Sara Cwynar and John Houck bring a more conceptual mind set to the process discussion. Cwynar’s loose typology of bananas isn’t a rigid Becher lookalike; instead it uses layers of rephotography to insert thumbs and fingers into each appropriated/found cutout image, and then she further twists the set up by calling our attention to an O’Sullivan-like measuring stick (to realign our sense of scale) and the rumpled corner of the felt of the green backdrop (to reiterate a sense of imperfect physicality). Houck’s ongoing Aggregates series starts with software (where the color grids are generated), and then transitions into iterations of rephotography that confuse his layers of physical folds; he’s cleverly pulling on our visual expectations, seamlessly intermingling an image of a fold with an actual one. His recent still life plays with some of the same ideas, using a beaded glass, a shaving brush, and a bubblewrap bag as elements in a game of trompe l’oeil iteration, where shadows are cast in competing directions, objects appear in multiple places at once, and paper edges seem to overlap and reshift. Both are using complex combinations of sophisticated visual ideas to deliver deceptively confusing outcomes.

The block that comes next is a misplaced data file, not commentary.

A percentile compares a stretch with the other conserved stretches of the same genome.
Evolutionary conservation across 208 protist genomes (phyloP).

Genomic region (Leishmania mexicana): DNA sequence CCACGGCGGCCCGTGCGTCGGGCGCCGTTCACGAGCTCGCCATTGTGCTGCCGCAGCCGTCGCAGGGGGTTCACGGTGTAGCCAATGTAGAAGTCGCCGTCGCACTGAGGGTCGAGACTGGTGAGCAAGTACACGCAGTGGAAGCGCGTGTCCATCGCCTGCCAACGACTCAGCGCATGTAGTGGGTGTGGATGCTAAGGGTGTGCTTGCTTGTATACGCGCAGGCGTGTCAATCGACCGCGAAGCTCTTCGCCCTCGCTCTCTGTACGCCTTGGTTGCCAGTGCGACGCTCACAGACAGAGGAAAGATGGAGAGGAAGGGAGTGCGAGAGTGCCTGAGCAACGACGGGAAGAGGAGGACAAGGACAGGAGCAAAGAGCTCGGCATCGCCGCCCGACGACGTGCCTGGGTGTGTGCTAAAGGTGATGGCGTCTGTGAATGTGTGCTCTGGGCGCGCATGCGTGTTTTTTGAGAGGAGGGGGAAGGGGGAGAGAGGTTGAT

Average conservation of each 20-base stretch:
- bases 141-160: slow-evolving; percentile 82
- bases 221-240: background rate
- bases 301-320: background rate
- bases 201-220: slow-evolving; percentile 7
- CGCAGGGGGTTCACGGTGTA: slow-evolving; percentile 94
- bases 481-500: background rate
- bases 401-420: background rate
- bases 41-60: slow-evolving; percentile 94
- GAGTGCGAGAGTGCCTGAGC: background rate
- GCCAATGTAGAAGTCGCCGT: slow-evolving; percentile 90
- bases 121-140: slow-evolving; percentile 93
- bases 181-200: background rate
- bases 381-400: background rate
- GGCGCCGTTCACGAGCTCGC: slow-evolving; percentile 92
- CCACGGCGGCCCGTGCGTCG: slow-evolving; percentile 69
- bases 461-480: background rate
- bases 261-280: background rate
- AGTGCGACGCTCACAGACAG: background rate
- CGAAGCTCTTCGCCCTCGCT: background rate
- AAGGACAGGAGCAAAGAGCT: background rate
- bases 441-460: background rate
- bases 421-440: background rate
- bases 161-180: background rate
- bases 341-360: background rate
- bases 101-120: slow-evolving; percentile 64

To my eye, Houck and Eaton are the farthest ahead (in this group) in terms of leveraging inward looking process to develop an original line of photographic thinking. Both are pulling away from simple process for process’ sake (where all we can remark on is the process itself) and moving on to thornier and more refined questions about perception (where the images can stand on their own without an immediate explication of how they were made). This small survey is a solid entry-level sampler of some of the process oriented work that is being done today, but its curatorial framework would need to be much tighter if it had hopes of untangling and thoughtfully organizing the density of process-centric photography made in the past decade.